Firstly - the whole leather situation. Japan was in fact a large user of leather despite the fact that the raw skins and the leather workers were regarded as unclean. Several native sources were used including deer and horses but the supply was totally inadequate and hides needed to be imported. Quantities of buffalo skins came in from China and SE Asia that was converted into rawhide or nerigawa. Sakakibara  Kozan states that that produced in Nagato and Suwo were best. In 1604 and 1635 it is recorded that some 250,000 deer skins were imported from Siam and Cambodia (Yoneo Ishii,  www.asjapan.org/web.php/lectures/2002/04). Large quantities of rawhide, including that made from buffalo skin, when suitably lacquered, was used in the making of armour. as did deer skins. It seems that when processed into something it was no longer defiling. A softer white leather was a speciality of Himeiji. Deer skins were first washed in the local river and then dried.The stiff rawhide was then treated by trampling with rape seed oil for hours to give the soft white leather. This was then usually treated in three ways: firstly by smoking to give fusube gawa. This involved fastening the skin on a drum above a small furnace in which was burnt either straw or pine needles. The former gave yellow colours, the latter browns. The leather could be patterned by folding, binding with cords or pasting paper cut-outs on the surface.  Fusube gawa was mainly used in situations where rubbing could occur such as the linings of armour. The second method was by stencilling to give e-gawa, often in patterns involving shi shi lions amid peony foliage in blue with flowers in red. The third method was to dye the leather.A common pattern, shobu gawa, involved rows of stylized iris leaves and flowers in white on an indigo dyed ground. This was done by carving the patterns in relief in wooden battens and binding them onto the leather wrapped around a drum. When dyed in indigo, the wood patterns prevented the dye reaching the leather under them giving a white pattern on the blue ground.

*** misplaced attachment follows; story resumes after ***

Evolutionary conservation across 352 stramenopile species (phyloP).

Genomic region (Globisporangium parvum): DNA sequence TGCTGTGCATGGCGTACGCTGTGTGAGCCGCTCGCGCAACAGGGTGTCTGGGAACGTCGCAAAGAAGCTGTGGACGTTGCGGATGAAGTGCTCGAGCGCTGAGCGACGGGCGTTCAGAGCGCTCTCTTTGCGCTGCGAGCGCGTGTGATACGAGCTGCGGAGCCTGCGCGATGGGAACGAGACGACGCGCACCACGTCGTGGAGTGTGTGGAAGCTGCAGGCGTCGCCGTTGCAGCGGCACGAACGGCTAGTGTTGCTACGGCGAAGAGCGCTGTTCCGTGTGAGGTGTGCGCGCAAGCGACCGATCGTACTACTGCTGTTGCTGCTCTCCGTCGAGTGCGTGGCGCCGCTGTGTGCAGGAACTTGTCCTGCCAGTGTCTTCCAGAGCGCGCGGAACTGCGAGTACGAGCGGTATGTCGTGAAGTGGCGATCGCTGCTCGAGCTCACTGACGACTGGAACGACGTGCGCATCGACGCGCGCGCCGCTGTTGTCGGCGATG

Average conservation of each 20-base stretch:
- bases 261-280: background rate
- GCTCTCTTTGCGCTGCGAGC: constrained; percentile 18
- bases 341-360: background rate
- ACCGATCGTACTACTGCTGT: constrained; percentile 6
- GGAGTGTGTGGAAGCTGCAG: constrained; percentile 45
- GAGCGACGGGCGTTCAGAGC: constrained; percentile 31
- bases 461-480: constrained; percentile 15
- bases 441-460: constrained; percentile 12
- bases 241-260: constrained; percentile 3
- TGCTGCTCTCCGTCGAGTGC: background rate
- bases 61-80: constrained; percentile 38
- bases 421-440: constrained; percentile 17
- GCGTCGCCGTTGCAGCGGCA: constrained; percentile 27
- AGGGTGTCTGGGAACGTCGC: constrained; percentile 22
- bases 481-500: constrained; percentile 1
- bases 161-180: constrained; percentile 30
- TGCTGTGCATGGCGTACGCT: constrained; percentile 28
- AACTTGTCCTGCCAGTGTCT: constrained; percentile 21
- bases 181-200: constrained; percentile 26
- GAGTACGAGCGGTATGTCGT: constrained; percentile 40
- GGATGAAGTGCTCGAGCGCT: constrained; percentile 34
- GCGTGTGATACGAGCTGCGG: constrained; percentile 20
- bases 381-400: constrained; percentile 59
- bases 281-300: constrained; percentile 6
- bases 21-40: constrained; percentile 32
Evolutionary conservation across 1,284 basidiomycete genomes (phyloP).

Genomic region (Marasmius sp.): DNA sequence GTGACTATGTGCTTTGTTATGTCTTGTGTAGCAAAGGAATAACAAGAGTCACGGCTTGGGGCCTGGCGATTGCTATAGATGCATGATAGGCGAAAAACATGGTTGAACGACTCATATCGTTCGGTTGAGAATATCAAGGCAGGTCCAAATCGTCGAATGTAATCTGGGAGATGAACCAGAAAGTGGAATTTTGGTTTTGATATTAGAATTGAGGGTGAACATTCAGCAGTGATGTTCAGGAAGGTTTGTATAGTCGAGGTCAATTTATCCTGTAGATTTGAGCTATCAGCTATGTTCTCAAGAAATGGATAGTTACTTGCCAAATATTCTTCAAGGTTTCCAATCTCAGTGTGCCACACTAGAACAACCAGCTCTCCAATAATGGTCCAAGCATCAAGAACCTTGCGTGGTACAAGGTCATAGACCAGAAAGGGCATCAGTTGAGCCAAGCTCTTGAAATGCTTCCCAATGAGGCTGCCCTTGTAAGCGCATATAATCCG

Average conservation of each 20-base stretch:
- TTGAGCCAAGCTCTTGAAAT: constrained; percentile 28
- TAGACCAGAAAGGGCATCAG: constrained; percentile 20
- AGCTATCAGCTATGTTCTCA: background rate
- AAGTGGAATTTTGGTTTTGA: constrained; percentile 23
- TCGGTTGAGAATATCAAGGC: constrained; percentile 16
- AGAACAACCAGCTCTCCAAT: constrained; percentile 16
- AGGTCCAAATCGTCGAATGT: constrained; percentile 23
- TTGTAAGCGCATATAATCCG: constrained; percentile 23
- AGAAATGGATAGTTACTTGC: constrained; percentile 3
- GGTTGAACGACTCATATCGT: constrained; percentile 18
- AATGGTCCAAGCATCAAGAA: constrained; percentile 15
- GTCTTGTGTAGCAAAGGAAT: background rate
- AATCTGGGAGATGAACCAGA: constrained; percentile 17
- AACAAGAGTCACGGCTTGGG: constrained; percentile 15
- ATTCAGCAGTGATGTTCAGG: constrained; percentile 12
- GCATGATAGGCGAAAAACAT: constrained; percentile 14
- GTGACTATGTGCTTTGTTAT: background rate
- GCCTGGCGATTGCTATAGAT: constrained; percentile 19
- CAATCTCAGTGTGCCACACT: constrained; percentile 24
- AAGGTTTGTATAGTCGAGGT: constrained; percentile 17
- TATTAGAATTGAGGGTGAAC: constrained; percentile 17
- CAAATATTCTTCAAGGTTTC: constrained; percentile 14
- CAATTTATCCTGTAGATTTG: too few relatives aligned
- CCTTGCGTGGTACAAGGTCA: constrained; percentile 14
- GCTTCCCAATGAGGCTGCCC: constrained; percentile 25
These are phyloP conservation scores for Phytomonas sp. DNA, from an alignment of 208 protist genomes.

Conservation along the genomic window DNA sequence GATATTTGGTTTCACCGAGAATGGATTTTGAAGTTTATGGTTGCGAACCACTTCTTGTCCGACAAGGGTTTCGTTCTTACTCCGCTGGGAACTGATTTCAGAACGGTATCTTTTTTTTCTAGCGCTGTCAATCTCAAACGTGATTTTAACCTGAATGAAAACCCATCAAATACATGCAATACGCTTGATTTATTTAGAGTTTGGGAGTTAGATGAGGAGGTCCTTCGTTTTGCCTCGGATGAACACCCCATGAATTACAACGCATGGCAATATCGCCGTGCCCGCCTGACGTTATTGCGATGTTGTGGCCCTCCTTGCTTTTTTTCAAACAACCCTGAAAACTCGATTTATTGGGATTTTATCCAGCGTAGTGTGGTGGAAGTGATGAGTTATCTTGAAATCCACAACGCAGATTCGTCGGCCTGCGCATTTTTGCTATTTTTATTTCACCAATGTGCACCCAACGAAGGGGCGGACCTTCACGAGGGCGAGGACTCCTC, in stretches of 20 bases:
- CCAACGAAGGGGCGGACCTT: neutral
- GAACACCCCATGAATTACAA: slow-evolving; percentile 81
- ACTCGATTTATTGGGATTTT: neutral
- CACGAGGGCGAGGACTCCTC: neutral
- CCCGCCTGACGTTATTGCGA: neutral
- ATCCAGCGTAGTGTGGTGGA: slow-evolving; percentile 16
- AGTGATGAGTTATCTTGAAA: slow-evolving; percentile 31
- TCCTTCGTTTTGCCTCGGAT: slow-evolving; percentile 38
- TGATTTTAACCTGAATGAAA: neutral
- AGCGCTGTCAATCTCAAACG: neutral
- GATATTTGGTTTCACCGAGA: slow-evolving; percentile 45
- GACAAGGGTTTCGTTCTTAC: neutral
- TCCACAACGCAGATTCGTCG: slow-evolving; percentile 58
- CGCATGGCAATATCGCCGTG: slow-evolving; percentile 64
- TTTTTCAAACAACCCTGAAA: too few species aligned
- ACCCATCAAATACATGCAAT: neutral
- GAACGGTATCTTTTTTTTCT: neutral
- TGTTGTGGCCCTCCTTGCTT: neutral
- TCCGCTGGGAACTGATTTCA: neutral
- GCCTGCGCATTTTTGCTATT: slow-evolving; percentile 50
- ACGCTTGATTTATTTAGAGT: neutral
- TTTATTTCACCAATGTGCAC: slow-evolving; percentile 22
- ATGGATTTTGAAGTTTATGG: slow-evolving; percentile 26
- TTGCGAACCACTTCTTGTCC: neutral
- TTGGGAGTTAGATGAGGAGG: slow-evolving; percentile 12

See: 'Leather in Warfare' edited by Quita Mould, Conference proceedings, Royal Armouries ISBN 9780948092763 

 

I forgot the cuir bouilli bit. In reality it was just moulded rawhide. To make a helmet or mask, the hide was stretched over a wooden block carved to the required shape and dried. Where the leather needed to be concave, small nails were hammered in. When fully dry and translucent it then underwent a long lacquering process to prevent it absorbing moisture. For helmets, several shapes were made and nested together, either glued or sewn with rawhide thongs. I have one such helmet which has 4 layers of hide making up the thickness. Provided the lacquer kept the moisture out it made excellent armour, but if cracked, the hide swelled and soften and the piece was ruined.

Ian Bottomleyi

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There are times when I approach the NMB like Amatarasu doing a dirty dance in front of a cave in hopes of getting the important spirits to come out (If I have misremembered this story forgive me. You should hear my recollection of Genesis).

My point is that NMB is a wonderful resource when a naive can pose a question that draws out real experts. I think I shook my bootie pretty well today. I drew out Ian!

Thank you, Ian, and let me say that the Fur Trade Museum also mentioned the "Leather in Warfare" volume.

Peter